Why do we call this bass an EngelKay, you ask? In the beginning of production of Engelhardt double basses, shortly after Kay’s demise in the late 1960s, Engelhardt purchased Kay’s tooling, jigging, manufacturing system and furthermore, their inventory – such as instruments that were already in production. This included various pieces, scrolls, tuners, etc. Engelhardt’s basses resembled the Kay Upright Bass so much, from the tuners and the scroll all the way to the endpin, that out came the upright bass nickname.
Although this double bass dates roughly four years after Kay’s last basses, every part of its construction, including the varnish to the Kluson tuners, is a Kay. And we’re not talking about glancing at it from 50 feet away… we’re talking a hard stare from 5 feet away. The only difference, in our opinion, is a label that says “Engelhardt” on it. This double bass epitomizes the respect that Engelhardt was still paying to what Kay created.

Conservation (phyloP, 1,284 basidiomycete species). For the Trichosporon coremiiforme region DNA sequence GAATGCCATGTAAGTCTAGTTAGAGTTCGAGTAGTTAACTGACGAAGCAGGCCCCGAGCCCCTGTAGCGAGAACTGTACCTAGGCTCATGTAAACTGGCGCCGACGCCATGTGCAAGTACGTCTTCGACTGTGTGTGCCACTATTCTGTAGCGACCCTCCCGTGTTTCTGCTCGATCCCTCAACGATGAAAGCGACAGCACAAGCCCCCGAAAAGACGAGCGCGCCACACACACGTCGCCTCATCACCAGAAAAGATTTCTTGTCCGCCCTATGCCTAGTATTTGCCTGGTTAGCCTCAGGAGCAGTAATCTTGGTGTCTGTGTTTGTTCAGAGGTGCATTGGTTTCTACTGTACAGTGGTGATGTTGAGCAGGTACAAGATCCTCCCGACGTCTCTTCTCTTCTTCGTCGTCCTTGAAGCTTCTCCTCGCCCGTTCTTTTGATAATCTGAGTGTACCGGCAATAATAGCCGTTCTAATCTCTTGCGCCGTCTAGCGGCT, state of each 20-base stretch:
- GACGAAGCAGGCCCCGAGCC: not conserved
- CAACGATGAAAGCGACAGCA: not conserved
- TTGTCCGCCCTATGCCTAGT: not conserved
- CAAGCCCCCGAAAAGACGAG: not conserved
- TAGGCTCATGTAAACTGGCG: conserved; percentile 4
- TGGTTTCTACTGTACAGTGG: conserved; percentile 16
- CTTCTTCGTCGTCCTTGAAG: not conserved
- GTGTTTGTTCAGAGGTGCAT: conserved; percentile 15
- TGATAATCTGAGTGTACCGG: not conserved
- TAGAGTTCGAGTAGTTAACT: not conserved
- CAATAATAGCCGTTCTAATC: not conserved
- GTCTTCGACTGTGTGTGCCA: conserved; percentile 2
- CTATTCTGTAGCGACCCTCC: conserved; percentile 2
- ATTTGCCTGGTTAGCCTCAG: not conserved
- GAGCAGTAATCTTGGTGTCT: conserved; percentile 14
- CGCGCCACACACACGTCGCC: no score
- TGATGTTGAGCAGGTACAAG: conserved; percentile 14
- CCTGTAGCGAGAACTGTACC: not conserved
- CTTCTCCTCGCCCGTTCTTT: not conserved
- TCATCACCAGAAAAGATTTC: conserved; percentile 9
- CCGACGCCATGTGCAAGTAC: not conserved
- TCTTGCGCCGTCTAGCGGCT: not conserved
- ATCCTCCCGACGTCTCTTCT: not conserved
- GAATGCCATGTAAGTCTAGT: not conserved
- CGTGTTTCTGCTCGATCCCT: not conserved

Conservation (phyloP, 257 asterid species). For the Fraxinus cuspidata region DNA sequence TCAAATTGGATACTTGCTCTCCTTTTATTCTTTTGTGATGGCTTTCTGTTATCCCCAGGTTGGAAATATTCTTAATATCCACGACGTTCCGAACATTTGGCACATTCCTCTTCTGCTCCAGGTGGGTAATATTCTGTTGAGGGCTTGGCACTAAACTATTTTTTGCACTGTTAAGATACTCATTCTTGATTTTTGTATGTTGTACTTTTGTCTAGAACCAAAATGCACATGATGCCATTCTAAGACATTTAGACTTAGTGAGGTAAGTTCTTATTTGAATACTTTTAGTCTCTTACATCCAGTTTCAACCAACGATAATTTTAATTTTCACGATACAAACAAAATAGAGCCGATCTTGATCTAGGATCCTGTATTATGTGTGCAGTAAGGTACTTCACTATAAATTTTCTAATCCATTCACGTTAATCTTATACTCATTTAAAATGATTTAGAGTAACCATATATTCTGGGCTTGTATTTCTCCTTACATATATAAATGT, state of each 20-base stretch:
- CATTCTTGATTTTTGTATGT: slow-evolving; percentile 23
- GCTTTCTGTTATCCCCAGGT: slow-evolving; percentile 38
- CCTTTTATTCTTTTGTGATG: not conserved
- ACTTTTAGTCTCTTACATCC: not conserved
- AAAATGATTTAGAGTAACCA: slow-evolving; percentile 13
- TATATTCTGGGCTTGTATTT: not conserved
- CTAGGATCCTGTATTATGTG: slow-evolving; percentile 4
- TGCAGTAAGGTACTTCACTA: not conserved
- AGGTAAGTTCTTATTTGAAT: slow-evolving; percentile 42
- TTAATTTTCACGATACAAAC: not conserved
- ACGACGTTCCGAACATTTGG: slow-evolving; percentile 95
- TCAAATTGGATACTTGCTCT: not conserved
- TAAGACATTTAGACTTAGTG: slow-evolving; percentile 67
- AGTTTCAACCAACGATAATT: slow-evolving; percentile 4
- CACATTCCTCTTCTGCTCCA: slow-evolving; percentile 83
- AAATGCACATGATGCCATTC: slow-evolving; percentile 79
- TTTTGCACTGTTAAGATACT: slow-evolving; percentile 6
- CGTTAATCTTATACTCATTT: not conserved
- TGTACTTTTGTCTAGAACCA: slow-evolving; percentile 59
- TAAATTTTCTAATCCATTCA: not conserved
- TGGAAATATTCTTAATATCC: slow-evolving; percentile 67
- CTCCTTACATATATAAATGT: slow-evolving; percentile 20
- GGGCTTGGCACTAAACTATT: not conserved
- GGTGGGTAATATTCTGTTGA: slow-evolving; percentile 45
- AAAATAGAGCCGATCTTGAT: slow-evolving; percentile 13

This Engelhardt C1 double bass needs a bit of work and TLC, but it has a solid base and a good sound. Some nicks, cuts and scrapes give this upright bass a good deal of character. We’ve been around this bass and there are no delaminations. We’ve done a rough going through, and while by no means does the setup rank with an Upton Bass setup, this upright bass is completely functional.
We have thrown on a rough-cut bridge, new endpin, ebony tail piece, and Supernil upright bass strings. This double bass already possesses an ebonized fingerboard made of black painted maple, but in a perfect world we would recommend the replacement of the maple fingerboard with a nice thick ebony fingerboard. This double bass would be perfect for a bluegrass player who wants to get started tomorrow.
Looking for a similar double bass, only new and created specifically for you with our signature Upton Bass setup? Check out our UB Standard Double Bass Laminated Upright Bass.
Click on any image for an enlarged view!